Dissolved Oxygen (DO)

e-corder with Chart software can record dissolved oxygen (dO2) concentrations, from a variety of oxygen meters and probes.

Electrochemical methods

This type of measurement employs an electrode (comprising a cathode and anode usually inside a hollow cylindrical body) containing a 'filling solution' with the measuring end of the electrode covered with a plastic (usually Teflon or polethylene) film, across which oxygen molecules can diffuse.

Galvanic oxygen electrodes use a platinum cathode and a lead anode.Oxygen is spontaneously reduced at the cathode while the lead anode is slowly converted to lead oxide. The amount of current passed from the anode to the cathode is proportional to the oxygen content of the solution. This is the principle of the:

This electrode has an internal 'shorting resistor' so that the current flow is converted to a voltage signal so that it can be directly connected to any e-corder . This type of electrode is OK for student or routine use is usually avoided for accurate research use.

The 'Clark', (or polarographic, or amperometric) method uses a cathode that is held at a 'polarising voltage' of -0.7 V to -0.8 V which causes the reduction of oxygen, (i.e. it is converted to hydroxide). The anode is commonly made of silver. The current flow from the anode to the cathode is proportional to the oxygen content of the solution. These electrodes require a special meter to provide the polarising voltage and measure the current flow and convert it into a signal that the e-corder can record. Some meters may allow the polarising voltage to be adjusted for optimum use. The

can be used with most polarographic electrodes and, because they are electrically isolated, they will not interfere with nearby pH or temperature probes.

Almost all research work is done with Clark-style polarographic electrodes. eDAQ offers:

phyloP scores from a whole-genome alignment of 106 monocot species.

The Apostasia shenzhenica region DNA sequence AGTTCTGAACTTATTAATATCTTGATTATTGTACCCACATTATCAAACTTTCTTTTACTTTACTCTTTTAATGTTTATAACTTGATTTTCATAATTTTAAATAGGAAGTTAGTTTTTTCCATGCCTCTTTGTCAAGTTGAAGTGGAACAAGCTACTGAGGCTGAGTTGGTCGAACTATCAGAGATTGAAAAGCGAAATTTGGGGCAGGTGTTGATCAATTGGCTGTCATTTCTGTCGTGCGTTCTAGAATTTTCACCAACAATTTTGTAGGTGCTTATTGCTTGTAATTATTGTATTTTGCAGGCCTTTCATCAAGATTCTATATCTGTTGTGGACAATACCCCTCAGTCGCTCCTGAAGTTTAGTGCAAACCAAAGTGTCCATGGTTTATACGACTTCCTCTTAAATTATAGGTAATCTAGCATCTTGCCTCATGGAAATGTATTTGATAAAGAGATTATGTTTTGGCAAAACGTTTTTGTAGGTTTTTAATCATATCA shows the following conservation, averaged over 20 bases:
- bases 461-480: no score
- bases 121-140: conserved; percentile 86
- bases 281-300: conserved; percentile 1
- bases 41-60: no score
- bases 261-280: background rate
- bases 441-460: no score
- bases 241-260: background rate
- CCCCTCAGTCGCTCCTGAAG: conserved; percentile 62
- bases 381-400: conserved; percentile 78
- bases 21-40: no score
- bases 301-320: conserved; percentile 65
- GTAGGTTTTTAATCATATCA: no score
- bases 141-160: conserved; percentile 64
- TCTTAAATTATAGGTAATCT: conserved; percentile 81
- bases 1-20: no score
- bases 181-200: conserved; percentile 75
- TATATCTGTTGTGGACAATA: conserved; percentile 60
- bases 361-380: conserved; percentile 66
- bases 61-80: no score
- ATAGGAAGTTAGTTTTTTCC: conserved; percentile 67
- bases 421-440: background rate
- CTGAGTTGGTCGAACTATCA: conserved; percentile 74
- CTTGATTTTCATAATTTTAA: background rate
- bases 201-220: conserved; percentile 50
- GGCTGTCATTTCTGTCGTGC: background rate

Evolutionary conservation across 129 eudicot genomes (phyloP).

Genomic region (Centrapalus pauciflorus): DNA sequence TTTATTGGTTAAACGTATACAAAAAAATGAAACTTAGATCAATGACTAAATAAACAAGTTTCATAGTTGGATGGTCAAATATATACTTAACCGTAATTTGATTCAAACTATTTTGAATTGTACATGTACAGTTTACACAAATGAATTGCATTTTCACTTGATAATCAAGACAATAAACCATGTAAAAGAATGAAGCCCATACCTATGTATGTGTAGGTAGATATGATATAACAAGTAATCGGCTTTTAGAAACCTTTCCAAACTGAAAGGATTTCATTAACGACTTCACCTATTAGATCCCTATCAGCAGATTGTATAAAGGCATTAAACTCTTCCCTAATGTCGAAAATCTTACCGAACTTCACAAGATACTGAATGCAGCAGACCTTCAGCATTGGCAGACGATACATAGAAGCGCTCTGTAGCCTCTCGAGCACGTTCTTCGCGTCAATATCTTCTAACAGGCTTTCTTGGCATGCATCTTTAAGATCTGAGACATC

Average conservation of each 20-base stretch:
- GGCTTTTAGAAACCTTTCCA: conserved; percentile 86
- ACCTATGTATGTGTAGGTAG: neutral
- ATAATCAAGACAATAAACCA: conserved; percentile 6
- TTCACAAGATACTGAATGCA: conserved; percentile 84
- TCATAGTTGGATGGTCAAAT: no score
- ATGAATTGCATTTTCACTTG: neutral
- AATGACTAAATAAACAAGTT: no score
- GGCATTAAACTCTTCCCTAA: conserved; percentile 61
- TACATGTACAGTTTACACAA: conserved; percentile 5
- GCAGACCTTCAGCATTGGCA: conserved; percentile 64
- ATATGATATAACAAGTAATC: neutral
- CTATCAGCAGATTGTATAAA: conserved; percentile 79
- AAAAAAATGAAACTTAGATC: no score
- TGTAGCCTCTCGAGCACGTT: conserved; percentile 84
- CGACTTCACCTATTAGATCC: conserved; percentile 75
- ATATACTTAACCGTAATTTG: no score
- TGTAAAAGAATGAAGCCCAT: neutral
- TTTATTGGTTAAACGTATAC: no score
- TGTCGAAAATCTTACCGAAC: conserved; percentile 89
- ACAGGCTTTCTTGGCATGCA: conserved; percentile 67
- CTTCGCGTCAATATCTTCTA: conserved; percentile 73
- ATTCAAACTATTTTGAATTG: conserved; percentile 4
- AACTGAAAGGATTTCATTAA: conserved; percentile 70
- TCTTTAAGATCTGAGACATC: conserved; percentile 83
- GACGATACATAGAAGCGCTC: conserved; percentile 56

Other Clark electrodes and meters can be obtained from:

If you buy the meter and electrode from the same manufacturer so make sure that the meter has an analog recorder output so that it will be compatible with the e-corder unit.

Both Clark and galvanic oxygen electrodes suffer the disadvantage that the oxygen is consumed during the measurement process. Thus you should ensure that the electrode you choose will consume oxygen at a rate much less than the reaction that you are trying to monitor. In practice this is usually not a significant problem, but if you are studying cell or mitochondrial respiration in a small, hermetically sealed volume of solution, then you should select a small electrode (the smaller the active surface area of the electrode the smaller the oxygen consumption). Manufacturers supply oxygen consumption specifications for their electrodes. On the other hand the small signals obtained from such electrodes are more subject to inteference so shielding of the experiment is often important.

Because both Clark and galvanic oxygen electrodes depend on the diffusion of oxygen from the sample solution into the electrode, their response time is slow - usually several seconds at best. Thus only slow data acquisition rates (4 /s or slower) are usually required. You can also employ the
e-corder low pass filters, down to 1 Hz, to ensure a noise-free signal. It is also imporant to stir the solution at a constant rate throughout the experiment to ensure that the rate of diffusion also remains constant.

Optic Fibre Systems

Oxygen concentration can also be determined with special fibre optic probes and meters. These systems are more expensive than the use of Clark or galvanic electrodes, but have the advantage of zero oxygen consumption, as well as electrical isolation.

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This page was last modified on: 17 Feb 2017 20:53:16